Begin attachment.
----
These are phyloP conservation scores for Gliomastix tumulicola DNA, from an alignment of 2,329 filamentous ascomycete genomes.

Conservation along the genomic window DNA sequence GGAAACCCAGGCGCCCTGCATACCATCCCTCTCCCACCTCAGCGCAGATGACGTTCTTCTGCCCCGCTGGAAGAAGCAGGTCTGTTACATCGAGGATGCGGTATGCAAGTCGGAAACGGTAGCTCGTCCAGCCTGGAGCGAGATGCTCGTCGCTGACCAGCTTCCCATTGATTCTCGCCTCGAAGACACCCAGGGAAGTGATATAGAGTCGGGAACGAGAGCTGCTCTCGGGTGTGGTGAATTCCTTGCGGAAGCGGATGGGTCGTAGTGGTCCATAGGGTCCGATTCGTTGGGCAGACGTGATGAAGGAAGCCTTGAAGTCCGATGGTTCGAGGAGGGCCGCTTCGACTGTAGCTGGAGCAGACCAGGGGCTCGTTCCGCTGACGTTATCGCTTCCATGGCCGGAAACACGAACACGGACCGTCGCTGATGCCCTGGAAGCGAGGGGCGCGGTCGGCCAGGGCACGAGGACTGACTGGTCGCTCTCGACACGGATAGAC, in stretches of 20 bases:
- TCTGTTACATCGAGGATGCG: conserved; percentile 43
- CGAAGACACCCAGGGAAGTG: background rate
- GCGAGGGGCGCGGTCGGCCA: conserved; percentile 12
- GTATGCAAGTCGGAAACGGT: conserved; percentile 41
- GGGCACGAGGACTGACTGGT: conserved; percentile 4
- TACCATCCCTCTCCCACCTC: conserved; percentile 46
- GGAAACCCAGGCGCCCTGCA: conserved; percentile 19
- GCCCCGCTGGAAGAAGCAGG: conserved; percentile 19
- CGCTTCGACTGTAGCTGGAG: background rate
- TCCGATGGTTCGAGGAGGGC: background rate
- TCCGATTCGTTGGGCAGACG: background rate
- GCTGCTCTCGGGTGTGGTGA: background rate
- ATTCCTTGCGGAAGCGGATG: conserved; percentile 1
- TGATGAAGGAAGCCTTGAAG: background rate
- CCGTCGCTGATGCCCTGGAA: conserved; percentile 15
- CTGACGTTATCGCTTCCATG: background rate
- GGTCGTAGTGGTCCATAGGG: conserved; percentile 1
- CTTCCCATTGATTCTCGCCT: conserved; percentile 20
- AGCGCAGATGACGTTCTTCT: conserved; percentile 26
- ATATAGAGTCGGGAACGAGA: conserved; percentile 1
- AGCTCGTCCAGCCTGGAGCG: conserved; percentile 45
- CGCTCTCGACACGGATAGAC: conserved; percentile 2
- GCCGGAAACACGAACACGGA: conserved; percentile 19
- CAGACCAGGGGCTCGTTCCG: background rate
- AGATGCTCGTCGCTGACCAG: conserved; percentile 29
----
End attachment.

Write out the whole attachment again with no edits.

These are phyloP conservation scores for Gliomastix tumulicola DNA, from an alignment of 2,329 filamentous ascomycete genomes.

Conservation along the genomic window DNA sequence GGAAACCCAGGCGCCCTGCATACCATCCCTCTCCCACCTCAGCGCAGATGACGTTCTTCTGCCCCGCTGGAAGAAGCAGGTCTGTTACATCGAGGATGCGGTATGCAAGTCGGAAACGGTAGCTCGTCCAGCCTGGAGCGAGATGCTCGTCGCTGACCAGCTTCCCATTGATTCTCGCCTCGAAGACACCCAGGGAAGTGATATAGAGTCGGGAACGAGAGCTGCTCTCGGGTGTGGTGAATTCCTTGCGGAAGCGGATGGGTCGTAGTGGTCCATAGGGTCCGATTCGTTGGGCAGACGTGATGAAGGAAGCCTTGAAGTCCGATGGTTCGAGGAGGGCCGCTTCGACTGTAGCTGGAGCAGACCAGGGGCTCGTTCCGCTGACGTTATCGCTTCCATGGCCGGAAACACGAACACGGACCGTCGCTGATGCCCTGGAAGCGAGGGGCGCGGTCGGCCAGGGCACGAGGACTGACTGGTCGCTCTCGACACGGATAGAC, in stretches of 20 bases:
- TCTGTTACATCGAGGATGCG: conserved; percentile 43
- CGAAGACACCCAGGGAAGTG: background rate
- GCGAGGGGCGCGGTCGGCCA: conserved; percentile 12
- GTATGCAAGTCGGAAACGGT: conserved; percentile 41
- GGGCACGAGGACTGACTGGT: conserved; percentile 4
- TACCATCCCTCTCCCACCTC: conserved; percentile 46
- GGAAACCCAGGCGCCCTGCA: conserved; percentile 19
- GCCCCGCTGGAAGAAGCAGG: conserved; percentile 19
- CGCTTCGACTGTAGCTGGAG: background rate
- TCCGATGGTTCGAGGAGGGC: background rate
- TCCGATTCGTTGGGCAGACG: background rate
- GCTGCTCTCGGGTGTGGTGA: background rate
- ATTCCTTGCGGAAGCGGATG: conserved; percentile 1
- TGATGAAGGAAGCCTTGAAG: background rate
- CCGTCGCTGATGCCCTGGAA: conserved; percentile 15
- CTGACGTTATCGCTTCCATG: background rate
- GGTCGTAGTGGTCCATAGGG: conserved; percentile 1
- CTTCCCATTGATTCTCGCCT: conserved; percentile 20
- AGCGCAGATGACGTTCTTCT: conserved; percentile 26
- ATATAGAGTCGGGAACGAGA: conserved; percentile 1
- AGCTCGTCCAGCCTGGAGCG: conserved; percentile 45
- CGCTCTCGACACGGATAGAC: conserved; percentile 2
- GCCGGAAACACGAACACGGA: conserved; percentile 19
- CAGACCAGGGGCTCGTTCCG: background rate
- AGATGCTCGTCGCTGACCAG: conserved; percentile 29